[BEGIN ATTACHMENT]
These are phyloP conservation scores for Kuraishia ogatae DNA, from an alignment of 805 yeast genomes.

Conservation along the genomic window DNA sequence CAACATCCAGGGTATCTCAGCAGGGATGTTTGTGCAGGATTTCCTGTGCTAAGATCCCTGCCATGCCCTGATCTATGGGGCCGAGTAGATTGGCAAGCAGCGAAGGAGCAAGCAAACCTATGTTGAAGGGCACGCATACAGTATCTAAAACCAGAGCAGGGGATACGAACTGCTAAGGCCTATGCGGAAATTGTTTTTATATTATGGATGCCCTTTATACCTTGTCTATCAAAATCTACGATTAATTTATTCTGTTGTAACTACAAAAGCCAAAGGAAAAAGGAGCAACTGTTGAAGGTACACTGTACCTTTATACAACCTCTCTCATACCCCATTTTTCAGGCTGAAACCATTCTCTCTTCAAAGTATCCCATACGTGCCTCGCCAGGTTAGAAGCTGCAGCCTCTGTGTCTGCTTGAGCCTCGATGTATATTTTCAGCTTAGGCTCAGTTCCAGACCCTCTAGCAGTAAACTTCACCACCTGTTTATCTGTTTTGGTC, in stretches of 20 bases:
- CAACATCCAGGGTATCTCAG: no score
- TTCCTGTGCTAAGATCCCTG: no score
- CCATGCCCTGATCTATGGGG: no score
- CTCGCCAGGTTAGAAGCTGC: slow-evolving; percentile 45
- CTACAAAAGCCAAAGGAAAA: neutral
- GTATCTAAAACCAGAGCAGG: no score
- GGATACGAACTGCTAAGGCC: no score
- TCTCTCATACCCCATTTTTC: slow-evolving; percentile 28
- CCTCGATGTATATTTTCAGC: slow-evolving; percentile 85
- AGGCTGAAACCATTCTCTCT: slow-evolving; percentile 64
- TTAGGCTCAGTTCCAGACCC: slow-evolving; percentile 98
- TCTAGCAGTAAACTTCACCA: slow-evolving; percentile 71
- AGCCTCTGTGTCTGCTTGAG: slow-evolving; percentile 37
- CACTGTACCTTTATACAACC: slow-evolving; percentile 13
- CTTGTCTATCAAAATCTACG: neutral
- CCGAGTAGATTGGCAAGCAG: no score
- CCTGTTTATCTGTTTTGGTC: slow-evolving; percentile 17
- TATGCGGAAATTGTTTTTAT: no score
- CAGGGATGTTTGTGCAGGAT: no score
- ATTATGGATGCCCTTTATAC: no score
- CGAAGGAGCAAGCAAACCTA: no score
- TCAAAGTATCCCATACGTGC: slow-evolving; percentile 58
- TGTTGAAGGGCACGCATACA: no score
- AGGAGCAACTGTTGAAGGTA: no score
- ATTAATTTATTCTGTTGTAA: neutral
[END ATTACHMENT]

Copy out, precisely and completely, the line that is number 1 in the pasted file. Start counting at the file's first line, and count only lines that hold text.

These are phyloP conservation scores for Kuraishia ogatae DNA, from an alignment of 805 yeast genomes.